Local students learn engineering skills by building photovoltaic systems that help in poor countries
Students at an Elk Grove high school reverently call two of their classmates “the bosses.”
These two guys—Kyle Bettencourt and Gurjeet Nijjar—are veterans at assembling portable solar suitcases, which will eventually make their way to medical clinics in Haiti, Uganda, Nigeria and other developing countries that lack access to reliable sources of electricity.
Each case powers overhead LED lighting; charges walkie-talkies, laptop computers, and cell phones; and includes LED headlamps that come with rechargeable batteries. It’s no surprise that, among other things, the suitcases reduce the likelihood of women dying during childbirth, by providing reliable lighting and mobile communication in places where women often must give birth by candlelight or kerosene lamp.
“I built three suitcases, he built two,” explained Bettencourt, pointing to his co-boss, Nijjar. “It’s so, when the power goes out, doctors can see what they’re operating on. Or if doctors are not accessible, the case has walkie-talkies so the doctor has one and the hospital has one.”
The bosses’ fellow students in this mechanical engineering class—all young men who are sophomores or juniors—are quickly becoming veterans themselves, as they cut wire, position fuse boxes and charge controllers. Along the way, they learn about solar-panel theory and manufacturing, electronics and electrical wiring, and the engineering process.
“[The suitcase] is for places that don’t have power,” said student Ben Chahal. “It’s great for hospitals in poor countries.”
The project is the brainchild of two Elk Grove teachers, who saw the cases as a way to engage students in global awareness and make them world citizens while teaching them about electrical engineering and photovoltaic systems, said Cosumnes Oaks High School engineering instructor Tim McDougal. The schools partner with Women’s Emergency Communication and Reliable Electricity, or WE CARE, a Berkeley-based nonprofit organization committed to reducing maternal mortality rates worldwide. McDougal met the organization’s founder, Laura Stachel, at a conference in June of 2009.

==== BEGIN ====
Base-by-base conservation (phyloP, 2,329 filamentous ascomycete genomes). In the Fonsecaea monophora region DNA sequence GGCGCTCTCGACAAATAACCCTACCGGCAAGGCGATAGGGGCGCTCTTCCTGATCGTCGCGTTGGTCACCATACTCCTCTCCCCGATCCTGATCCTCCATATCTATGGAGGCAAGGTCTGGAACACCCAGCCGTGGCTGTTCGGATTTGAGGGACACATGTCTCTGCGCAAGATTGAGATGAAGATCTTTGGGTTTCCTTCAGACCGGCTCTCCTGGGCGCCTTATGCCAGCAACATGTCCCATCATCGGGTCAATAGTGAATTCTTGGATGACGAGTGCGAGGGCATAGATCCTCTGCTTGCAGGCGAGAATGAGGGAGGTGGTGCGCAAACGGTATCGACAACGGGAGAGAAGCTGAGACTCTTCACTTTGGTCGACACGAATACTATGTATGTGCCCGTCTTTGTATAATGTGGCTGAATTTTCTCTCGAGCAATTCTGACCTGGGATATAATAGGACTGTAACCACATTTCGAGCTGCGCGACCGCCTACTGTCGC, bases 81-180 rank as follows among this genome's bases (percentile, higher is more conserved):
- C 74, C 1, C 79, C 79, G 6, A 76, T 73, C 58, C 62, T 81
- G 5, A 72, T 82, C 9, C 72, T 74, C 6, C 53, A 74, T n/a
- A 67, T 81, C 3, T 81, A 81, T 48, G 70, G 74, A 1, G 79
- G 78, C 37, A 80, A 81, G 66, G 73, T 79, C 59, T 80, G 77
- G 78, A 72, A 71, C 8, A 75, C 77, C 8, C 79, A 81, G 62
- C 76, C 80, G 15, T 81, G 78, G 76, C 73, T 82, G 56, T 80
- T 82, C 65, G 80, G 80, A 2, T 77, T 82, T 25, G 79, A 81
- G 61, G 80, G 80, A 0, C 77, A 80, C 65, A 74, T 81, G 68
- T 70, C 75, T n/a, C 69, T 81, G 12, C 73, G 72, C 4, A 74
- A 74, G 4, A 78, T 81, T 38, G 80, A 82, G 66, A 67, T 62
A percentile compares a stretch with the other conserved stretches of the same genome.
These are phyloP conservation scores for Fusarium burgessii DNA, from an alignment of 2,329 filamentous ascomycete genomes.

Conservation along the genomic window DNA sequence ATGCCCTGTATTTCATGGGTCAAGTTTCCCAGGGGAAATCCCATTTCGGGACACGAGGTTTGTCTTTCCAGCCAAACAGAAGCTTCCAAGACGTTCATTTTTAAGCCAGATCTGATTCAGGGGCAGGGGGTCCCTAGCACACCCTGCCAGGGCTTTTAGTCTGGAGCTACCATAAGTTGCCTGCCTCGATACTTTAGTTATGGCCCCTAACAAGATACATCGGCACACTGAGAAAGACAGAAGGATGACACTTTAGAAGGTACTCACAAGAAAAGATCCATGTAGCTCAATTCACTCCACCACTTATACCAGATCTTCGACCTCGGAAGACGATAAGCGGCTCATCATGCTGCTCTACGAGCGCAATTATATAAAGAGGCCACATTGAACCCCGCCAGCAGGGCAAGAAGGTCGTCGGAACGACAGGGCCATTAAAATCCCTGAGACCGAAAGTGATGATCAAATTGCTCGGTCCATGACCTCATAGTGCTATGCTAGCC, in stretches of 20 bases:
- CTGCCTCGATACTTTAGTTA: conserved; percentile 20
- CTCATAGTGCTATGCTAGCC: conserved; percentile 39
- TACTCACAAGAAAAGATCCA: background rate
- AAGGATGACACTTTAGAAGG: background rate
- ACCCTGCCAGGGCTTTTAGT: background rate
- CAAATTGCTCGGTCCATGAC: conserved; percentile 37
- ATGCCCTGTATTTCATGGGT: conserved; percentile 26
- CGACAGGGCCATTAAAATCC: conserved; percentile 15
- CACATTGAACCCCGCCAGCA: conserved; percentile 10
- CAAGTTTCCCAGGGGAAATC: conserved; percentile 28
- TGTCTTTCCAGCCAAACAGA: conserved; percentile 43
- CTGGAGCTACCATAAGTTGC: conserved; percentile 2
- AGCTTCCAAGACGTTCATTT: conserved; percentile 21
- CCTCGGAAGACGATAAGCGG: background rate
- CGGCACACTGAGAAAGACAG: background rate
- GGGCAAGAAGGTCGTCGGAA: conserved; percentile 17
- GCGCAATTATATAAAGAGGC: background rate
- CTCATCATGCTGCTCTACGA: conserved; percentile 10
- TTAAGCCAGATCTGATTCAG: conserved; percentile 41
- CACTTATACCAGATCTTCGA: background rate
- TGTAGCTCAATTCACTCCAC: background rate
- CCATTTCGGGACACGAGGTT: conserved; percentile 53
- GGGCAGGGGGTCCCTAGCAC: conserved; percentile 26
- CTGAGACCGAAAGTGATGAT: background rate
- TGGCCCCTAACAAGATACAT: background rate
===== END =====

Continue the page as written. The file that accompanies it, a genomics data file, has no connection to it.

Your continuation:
“From that point on, it just became obvious to me that this was an amazing tool to teach students about solar power,” McDougal said.
Roughly 99 percent of maternal deaths occur in underdeveloped countries, according to Stachel. For every death, at least 20 women suffer severe complications from childbirth. But solar suitcases improve surgical lighting and telecommunication systems, which increases health workers’ ability to care for patients.
A solar suitcase—including solar panels, light bulbs, cords, battery chargers, a solar-powered flashlight and other components—costs $1,000. Because they’re slightly less complete, the ones built at Cosumnes Oaks High School cost $350 each, money that students generate solely through fundraising, McDougal said.
“This [project] is exciting for us; this is amazing,” said Eric Johnson, co-coordinator of Laguna Creek High School’s Green Energy Technology Academy.
While Johnson’s students currently don’t assemble solar suitcases—they’re making portable solar power stations this year—his sophomore students next year will build the suitcases. Johnson developed his school’s green-technology academy to teach students about renewable energy through hands-on projects in solar, wind, biofuels and electric transportation. They make biodiesel from waste vegetable oil and convert scooters into electric go-carts; the solar suitcases fit perfectly into the academy’s curriculum.
At Cosumnes Oaks High School, students take classes in computer-aided design, engineering and green-building trades, as part of the Architectural Design and Urban Planning Academy. It is through this academy’s mechanical-engineering class that students assemble the solar suitcases.
“When I started this program two years ago, I made the focus on green in every aspect of engineering, building and design, because that’s where I know the future is for these kids,” McDougal said.
The students have already donated several suitcases to WE CARE. The organization currently has 14 suitcases in the field, in Nigeria, Rwanda, Uganda, Tanzania, Mexico and Haiti, following the earthquake, where there remains a huge demand for reliable energy sources, as medical professionals conduct operations and childbirth at all hours and locations. Soon, the cases will be delivered to Burma and Zimbabwe, and the organization should have 20 placed by the end of February.
At the end of March, Johnson and McDougal are going on a 10-day trip to central Nigeria to hand-deliver and install the students’ solar suitcases at community centers in three remote villages, as part of a missionary trip with their church. The maternal mortality ratios in Nigeria are among the highest in the world: 1,100 women die for every 100,000 live births. This compares with the United States’ ratio of around 11 deaths per 100,000 births. In some rural parts of northern Nigeria, one in 13 women will die from childbirth.
Back in the classroom, Bettencourt and Nijjar help other students assemble more solar suitcases, offering advice and reflecting on the project’s value.
“It’s a lot of fun to build stuff for saving lives,” Bettencourt said. “It gives you a good feeling inside.”